Battery life is a bit of a disappointment. The HTC Windows Phone 8X will just about last a day of usage, with 3G connected, a bit of voice calling, lots of Whatsapp and FB Messenger chats and a generous dose of Facebook status and Twitter updates. The 1800mAh battery, on paper, should have been enough to get it through a day more easily than it did, pointing to what is essentially a bug that can be surely fixed with a future software patch. At the time of writing this, the phone has not received any such update, or a notification for the same.
The display is clearly among the better ones in all smartphones out there. The black level depth and the overall colour vividness and handling is impressive. If the same was to be replicated on an AMOLED family display, the S-LCD2 would lose out in terms of colour warmth, but does have a lot of advantage in making the overall screen sharper and crisper. Edges look well dealt with, with no noise visible even from up close. Text is very comfortable to read and videos are smooth and vivid.
During testing, we were a tad surprised to find certain apps (which we downloaded from the Store) crash or refuse to respond at times, including a couple of the benchmarks. Return back to the home screen and the OS itself is running smoothly. Not a fault of Windows Phone 8 then, but with the apps individually. Updates should solve that problem.
With HTC’s phones of late, it has always been a case of promising the world, but not delivering it later. Samsung has comfortably taken the top spot in the Android ecosystem, with the Galaxy S III trouncing what was a fairly impressive HTC One X. The moment that happened, the One X always looked like a desperate attempt to claw back the gap to the leader. Which is why the Windows Phone attempt became very crucial for HTC. As a brand, they need to take the early advantage, before the Nokia Windows Phone handsets hit the market. With the 8X, they seem to be hitting the right notes.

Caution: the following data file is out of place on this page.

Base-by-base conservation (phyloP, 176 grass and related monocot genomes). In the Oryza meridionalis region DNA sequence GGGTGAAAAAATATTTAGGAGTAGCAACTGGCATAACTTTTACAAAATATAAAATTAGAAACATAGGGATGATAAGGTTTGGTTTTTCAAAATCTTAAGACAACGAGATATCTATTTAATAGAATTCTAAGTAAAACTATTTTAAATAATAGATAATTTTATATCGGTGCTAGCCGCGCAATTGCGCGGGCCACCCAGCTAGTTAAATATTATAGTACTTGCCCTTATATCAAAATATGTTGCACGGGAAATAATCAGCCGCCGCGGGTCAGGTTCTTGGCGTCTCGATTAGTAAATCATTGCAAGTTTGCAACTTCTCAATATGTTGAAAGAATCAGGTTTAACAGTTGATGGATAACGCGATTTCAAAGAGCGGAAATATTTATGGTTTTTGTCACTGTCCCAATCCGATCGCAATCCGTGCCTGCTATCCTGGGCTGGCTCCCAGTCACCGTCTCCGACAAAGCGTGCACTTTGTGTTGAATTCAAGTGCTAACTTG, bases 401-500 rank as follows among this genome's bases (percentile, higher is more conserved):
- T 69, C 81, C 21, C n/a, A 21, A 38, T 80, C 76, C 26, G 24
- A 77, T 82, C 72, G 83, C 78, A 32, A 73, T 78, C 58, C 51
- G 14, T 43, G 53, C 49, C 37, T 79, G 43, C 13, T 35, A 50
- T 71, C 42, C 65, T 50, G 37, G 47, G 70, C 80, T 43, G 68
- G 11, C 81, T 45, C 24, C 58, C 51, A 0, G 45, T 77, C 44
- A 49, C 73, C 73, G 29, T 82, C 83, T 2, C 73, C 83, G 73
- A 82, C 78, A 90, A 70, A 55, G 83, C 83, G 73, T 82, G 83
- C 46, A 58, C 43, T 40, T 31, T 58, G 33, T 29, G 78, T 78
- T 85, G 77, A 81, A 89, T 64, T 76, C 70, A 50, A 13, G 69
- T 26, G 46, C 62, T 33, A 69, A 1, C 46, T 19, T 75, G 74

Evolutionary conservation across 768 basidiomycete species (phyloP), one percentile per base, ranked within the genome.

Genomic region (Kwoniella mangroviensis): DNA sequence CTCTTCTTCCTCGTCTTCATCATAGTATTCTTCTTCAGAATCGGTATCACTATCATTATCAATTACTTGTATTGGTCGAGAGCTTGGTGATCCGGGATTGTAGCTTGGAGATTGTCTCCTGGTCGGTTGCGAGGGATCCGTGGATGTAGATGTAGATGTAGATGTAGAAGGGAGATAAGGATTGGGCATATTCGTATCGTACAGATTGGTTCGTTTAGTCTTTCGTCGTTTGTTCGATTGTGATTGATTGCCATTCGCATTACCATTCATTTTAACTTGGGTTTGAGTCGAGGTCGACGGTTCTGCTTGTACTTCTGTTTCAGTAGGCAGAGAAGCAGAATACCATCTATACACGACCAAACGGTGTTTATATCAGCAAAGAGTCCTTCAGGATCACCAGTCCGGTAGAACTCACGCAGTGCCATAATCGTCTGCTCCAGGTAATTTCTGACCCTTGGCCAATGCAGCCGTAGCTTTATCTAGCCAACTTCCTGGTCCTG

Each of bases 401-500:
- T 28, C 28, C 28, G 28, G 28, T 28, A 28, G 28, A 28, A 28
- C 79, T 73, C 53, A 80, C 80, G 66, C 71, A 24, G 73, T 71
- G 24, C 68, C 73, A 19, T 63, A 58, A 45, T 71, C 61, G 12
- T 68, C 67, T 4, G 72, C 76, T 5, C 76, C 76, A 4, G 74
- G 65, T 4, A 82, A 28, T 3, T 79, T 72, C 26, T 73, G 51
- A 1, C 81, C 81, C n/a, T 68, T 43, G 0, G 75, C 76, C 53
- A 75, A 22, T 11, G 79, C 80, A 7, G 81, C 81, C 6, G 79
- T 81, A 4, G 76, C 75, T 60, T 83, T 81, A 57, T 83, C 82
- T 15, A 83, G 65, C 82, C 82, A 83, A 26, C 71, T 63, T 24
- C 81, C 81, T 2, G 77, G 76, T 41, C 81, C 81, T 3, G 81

The brilliant build quality is something that Nokia offering will surely rival, but might not be able to compete with the slimness and the lightweight package HTC has come up with for the 8X. The phone blends distinct design elements rather brilliantly. The performance is rather good, and we like the simplicity of the entire operating system. This is the perfect OS for someone to consider if they want a phone working properly straight out of the box, without the need of a hundred tweaks to optimize it.
But the Windows Phone 8X does have its faults. The first is the poor battery life, which HTC needs to solve immediately with a software update. The second is the issue with the unibody design, which crosses out the ability for the user to replace the battery. The third is the limitation of the storage space – 16GB built-in, but no expandable memory slot. Yes, there will be additional free Dropbox storage, and you have SkyDrive as well, but with limited 3G plans, how often cloud storage can be relied on for pictures and music is something that is unclear.
Quite clearly, the Windows OS for the phone is evolving. And for the better! While some may crib about missing features, we give it generous points for being simple to use and easy to get accustomed to. If you make an OS that doesn’t come along with a steep learning curve, you probably deserve a party in outer space for that! Microsoft has done exactly that. Sure, a couple of things don’t work as well as they should, but as with any new platform, the first couple of updates should iron out whatever niggles users point out. Windows Phone 8 is on the right path, and if you want to give it a try while not restricted by a budget, the HTC Windows Phone 8X is possibly the best smartphone to try it with.
Videos contributed by:Swapnil Mathur